A Short History of Trains
Written by a well-known transport expert, this comprehensive history covers the progress of railways from the earliest prototypes and Stephenson’s Rocket through to the bullet trains and Maglev technology of today. With illustrations, maps and diagrams throughout, it shows how railways opened up new continents, supplied the frontlines in wartime and fundamentally changed societies, while also telling the stories of famous lines including the Trans-Siberian and the Orient Express.
Master Builder of Roads and Canals
A Scottish shepherd’s son, Thomas Telford was the brilliant engineer responsible for major reconstruction work in his homeland and for transforming the road and canal network across Britain. Burton’s biography of the ‘Colossus of Roads’ highlights his achievements, including designing the Menai suspension bridge and the Caledonian Canal, while also depicting a humble, altruistic man interested in poetry and culture.
A Biographic Portrait
From his early childhood, when his intelligence and maverick thinking led him into mischief, to his early death from pancreatic cancer in 2011, this biography presents Steve Jobs’s life and career in a blend of narrative and infographics. Recalling turning points such as his first meeting with Steve Wozniak, it examines the ambition and passion that made him one of the world’s most influential people.
In the Footsteps of IK Brunel
Demonstrating the tremendous impact Brunel had on Britain in the 19th century, this well-illustrated volume describes his most important ventures, transforming transport infrastructure with groundbreaking designs for bridges, tunnels, docks, railways and steam ships. Part Two of the book identifies the engineering projects that can still be visited today, particularly in Bath, Bristol and London.
Eyes All Over the Sky
Aerial Reconnaissance in the First World War
The fighter aces took the glory but reconnaissance flyers had perhaps the more significant role during the First World War, sighting for the artillery, following troop movements, patrolling British coastal waters for U-boats and gathering data for constantly updated maps. Drawing on the experiences of British, American and German airmen, Streckfuss examines the work of balloonists, reconnaissance pilots and aerial photographers over the Western Front and UK seas.
Plato's Alarm Clock
And Other Amazing Ancient Inventions
From underwater breathing equipment (as described by Aristotle) to star charts (drawn on the walls of the Lescaux caves, 33,000–10,000 years ago), James Russell describes the inventions of ancient times. There are chapters on everyday life, with items as diverse as alarm clocks, make-up, games and chewing gum; mechanical and industrial technology, including the spoked wheel and movable type; military inventions; medical breakthroughs; scientific advances; and mysterious lost inventions such as Greek fire, Maya blue and the Baghdad battery.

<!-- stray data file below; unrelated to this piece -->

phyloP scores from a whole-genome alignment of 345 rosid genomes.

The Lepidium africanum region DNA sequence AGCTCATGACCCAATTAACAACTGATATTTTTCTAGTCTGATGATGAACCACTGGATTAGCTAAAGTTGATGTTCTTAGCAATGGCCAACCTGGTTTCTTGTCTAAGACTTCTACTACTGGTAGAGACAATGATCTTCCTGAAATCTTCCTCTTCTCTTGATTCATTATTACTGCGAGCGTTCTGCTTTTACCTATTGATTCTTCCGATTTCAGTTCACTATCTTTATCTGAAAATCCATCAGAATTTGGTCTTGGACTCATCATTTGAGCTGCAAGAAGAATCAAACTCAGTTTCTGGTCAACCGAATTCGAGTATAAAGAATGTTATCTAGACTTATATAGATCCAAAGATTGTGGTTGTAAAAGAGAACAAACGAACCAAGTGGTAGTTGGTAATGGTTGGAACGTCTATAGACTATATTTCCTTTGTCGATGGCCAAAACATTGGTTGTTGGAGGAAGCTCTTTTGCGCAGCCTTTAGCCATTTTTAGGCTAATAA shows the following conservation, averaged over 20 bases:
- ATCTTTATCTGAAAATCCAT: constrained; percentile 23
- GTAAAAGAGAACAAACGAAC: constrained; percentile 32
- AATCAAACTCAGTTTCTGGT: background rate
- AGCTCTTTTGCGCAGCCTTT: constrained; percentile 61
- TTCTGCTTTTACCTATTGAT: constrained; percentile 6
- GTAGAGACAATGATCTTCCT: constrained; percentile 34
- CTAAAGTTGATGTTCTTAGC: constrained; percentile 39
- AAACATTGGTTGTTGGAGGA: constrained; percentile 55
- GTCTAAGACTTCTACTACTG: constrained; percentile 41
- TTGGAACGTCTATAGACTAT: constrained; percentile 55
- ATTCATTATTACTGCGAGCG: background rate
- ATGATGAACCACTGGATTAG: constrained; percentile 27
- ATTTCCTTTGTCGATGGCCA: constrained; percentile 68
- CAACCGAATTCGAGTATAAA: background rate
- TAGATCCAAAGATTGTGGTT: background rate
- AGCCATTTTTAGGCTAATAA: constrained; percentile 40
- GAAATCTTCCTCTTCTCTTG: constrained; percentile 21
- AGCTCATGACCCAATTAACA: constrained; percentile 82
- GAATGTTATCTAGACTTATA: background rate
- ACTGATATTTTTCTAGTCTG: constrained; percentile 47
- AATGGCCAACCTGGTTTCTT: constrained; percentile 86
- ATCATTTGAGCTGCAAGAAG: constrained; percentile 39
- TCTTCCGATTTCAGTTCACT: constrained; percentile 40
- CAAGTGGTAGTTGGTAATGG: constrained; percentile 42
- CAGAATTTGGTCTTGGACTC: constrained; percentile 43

Henry Ford, George Selden, and the Race to Invent the Auto Age
When George Seldon was granted the American patent for an ‘improved road engine’ in 1895 his royalties hampered the fledgling automobile industry, but Henry Ford’s 1911 legal challenge saw the copyright lifted and the invention went on to define an era. This account debunks the myths surrounding the industry’s origins, and profiles the business tycoons, maverick inventors and daredevil racers who played a part in establishing it.Slightly off-mint and felt-tip mark on lower trimmed edge.
The Victorian Steam Locomotive
Its Design and Development 1804–1897
By the end of the 19th century, the steam locomotive was the most prominent and glamorous symbol of industrial modernism. This review of its history and operation was first published in 1897 and deals in the first part with the earliest locomotive designs, explaining the basic technology and outlining the improvements that gradually refined it, and in the second part with how a contemporary engine works, with diagrams and photographs.
Inside the Machine
Art and Invention in the Electronic Age
In the early twentieth century the electronics industry employed fine artists to create advertising material explaining rapid technological advancements to the general public. The resulting artwork tracks the development of new components, including valves, transistors and circuit boards, from ‘laboratory to tabletop’. Slightly off-mint.
The Human Age
The World Shaped By Us
Diane Ackerman may rue the destruction of the natural world, yet she is thrilled by human ingenuity and here contemplates nascent technologies – including those for body heat recycling, 3D-printed human tissue and carbon capture – that may yet save our planet and our species. Slightly off-mint.
The Secret Military History of the Internet
The internet has become a market for data, amassing behavioural and factual information about its users. In the face of online and ‘real-life’ threats, investigative journalist Yasha Levine traces the origins of the internet as a method to control insurgents in the Vietnam War; follows the case of Edward Snowden, who leaked National Security Agency information about America’s global surveillance apparatus; and traces the covert links between tech giants such as Google and Facebook and intelligence agencies.
And Soon I Heard A Roaring Wind
A Natural History of Moving Air
Before the advent of weather forecasting, ships were wrecked with alarming frequency, and even today’s mathematical modelling of cyclones fails to be completely reliable. Bill Streever sets sail aboard his own yacht to discover the power of the wind first hand, while narrating an engaging history of our understanding of this force of nature, and its impact on commerce, politics and war. The book features lively portraits of meteorological pioneers including Robert Fitzroy, creator of the first published weather forecast. Felt-tip mark on lower trimmed edge.